With 50 Million Tickets Sold, Eventbrite Finds Fresh Chunks Of Ticketmaster's Ankles Ripe For Nipping

After achieving two important milestones, what's next for Eventbrite?

The last time Fast Company caught up with the folks at Eventbrite, the online ticketing service was celebrating the opening of its first international office in London. Now, it has two more benchmarks to be proud of: It issued its 50 millionth ticket, and CEO and cofounder Kevin Hartz tells Fast Company that the company has hit a half-billion-dollar gross run-rate based on weekly sales.

For the uninitiated, Eventbrite aims to disrupt the online ticketing industry, which Hartz describes as "one of the last bastions of e-commerce that hasn't seen a lot of innovation." It looks to accomplish this by making online ticketing available for all events, no matter how big or small, while cutting down on the exorbitant service fees charged by traditional outlets like Ticketmaster, once considered the "most hated brand in America."

While Eventbrite isn't the only company working to change the way we buy and sell tickets, Hartz says he has his sights set on the kind of massive events giants like Ticketmaster have been traditionally expected to handle. For example, last September, Eventbrite scored one of its largest events yet when it ticketed a Black Eyed Peas concert in Central Park. It's also handling ticket sales for New York City's Governor's Ball Music Festival this June, featuring big names like Beck and Modest Mouse.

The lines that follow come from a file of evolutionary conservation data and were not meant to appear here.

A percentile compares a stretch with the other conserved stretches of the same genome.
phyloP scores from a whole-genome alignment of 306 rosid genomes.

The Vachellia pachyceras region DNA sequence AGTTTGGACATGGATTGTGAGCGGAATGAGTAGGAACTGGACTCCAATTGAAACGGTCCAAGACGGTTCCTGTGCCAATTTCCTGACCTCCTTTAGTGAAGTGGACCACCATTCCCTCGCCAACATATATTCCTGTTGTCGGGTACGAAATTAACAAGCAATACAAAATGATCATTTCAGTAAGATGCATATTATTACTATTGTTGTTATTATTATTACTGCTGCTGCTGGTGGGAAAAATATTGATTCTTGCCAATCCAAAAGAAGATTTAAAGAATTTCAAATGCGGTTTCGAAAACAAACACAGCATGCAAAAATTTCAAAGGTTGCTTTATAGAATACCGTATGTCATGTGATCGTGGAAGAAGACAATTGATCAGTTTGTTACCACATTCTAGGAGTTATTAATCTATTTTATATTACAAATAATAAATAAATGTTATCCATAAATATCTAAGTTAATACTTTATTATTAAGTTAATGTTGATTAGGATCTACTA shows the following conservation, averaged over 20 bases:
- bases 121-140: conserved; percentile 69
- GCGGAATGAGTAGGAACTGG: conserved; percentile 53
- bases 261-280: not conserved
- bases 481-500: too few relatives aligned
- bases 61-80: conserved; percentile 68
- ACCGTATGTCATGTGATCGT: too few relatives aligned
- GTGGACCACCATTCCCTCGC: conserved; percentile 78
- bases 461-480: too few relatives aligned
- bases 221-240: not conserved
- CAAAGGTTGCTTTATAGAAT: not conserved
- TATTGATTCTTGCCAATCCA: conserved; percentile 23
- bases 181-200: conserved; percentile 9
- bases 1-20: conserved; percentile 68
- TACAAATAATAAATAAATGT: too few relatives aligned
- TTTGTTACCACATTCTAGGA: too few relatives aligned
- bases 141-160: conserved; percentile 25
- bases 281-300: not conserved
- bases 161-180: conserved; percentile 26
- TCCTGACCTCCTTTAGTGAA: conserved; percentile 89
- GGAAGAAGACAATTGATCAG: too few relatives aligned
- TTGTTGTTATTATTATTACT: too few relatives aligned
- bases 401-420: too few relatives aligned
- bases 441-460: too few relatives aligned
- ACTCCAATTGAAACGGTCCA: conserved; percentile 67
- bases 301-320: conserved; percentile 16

But wrenching business away from old mainstays—even ones people love to hate—is no easy task.

"A ticketing service has to be able to withstand the enormous amount of traffic that comes on very quickly," Hartz says, referencing a recent fiasco that occurred when organizers behind the Burning Man Festival tried to implement a fairer ticketing method to cut down on scalpers, but ended up crashing servers and leaving an estimated 75% of longtime participants ticketless.

In addition to handling larger events and expanding its international presence, Eventbrite is focusing data resources on transforming itself into the Pandora or Netflix of social events. "We have a data services team that's working on algorithmic recommendations," says Hartz. "So much like Netflix gives movie recommendations or Pandora gives music recommendations, Eventbrite will algorithmically deliver recommendations for great events."

So how did Eventbrite celebrate its latest milestones? "There's been a lot of cheering and clapping lately," Hartz says, describing the 14 60-inch LCDs around the office that display various live metrics. If the rest of Eventbrite's 2012 is anything like its January and February, we can expect a lot more cheering and clapping, and not just from Eventbrite's offices, but from Ticketmaster-haters around the world.

[Image: Mat Hayward via Shutterstock]

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  • Marian Goodell

    A bit of a correction to the reference about Burning Man above. The servers crashed in January of 2011 during a regular On Sale type of ticket sale. During January of 2012 the servers did not crash, but the ticket process did leave a large number of Burners without tickets. 75% is not the number however. It's impossible to know the number without knowing how many want tickets and that's a moving target. Theme Camps are core attendee groups, and those specialized groups had a 25-30% "have" rate.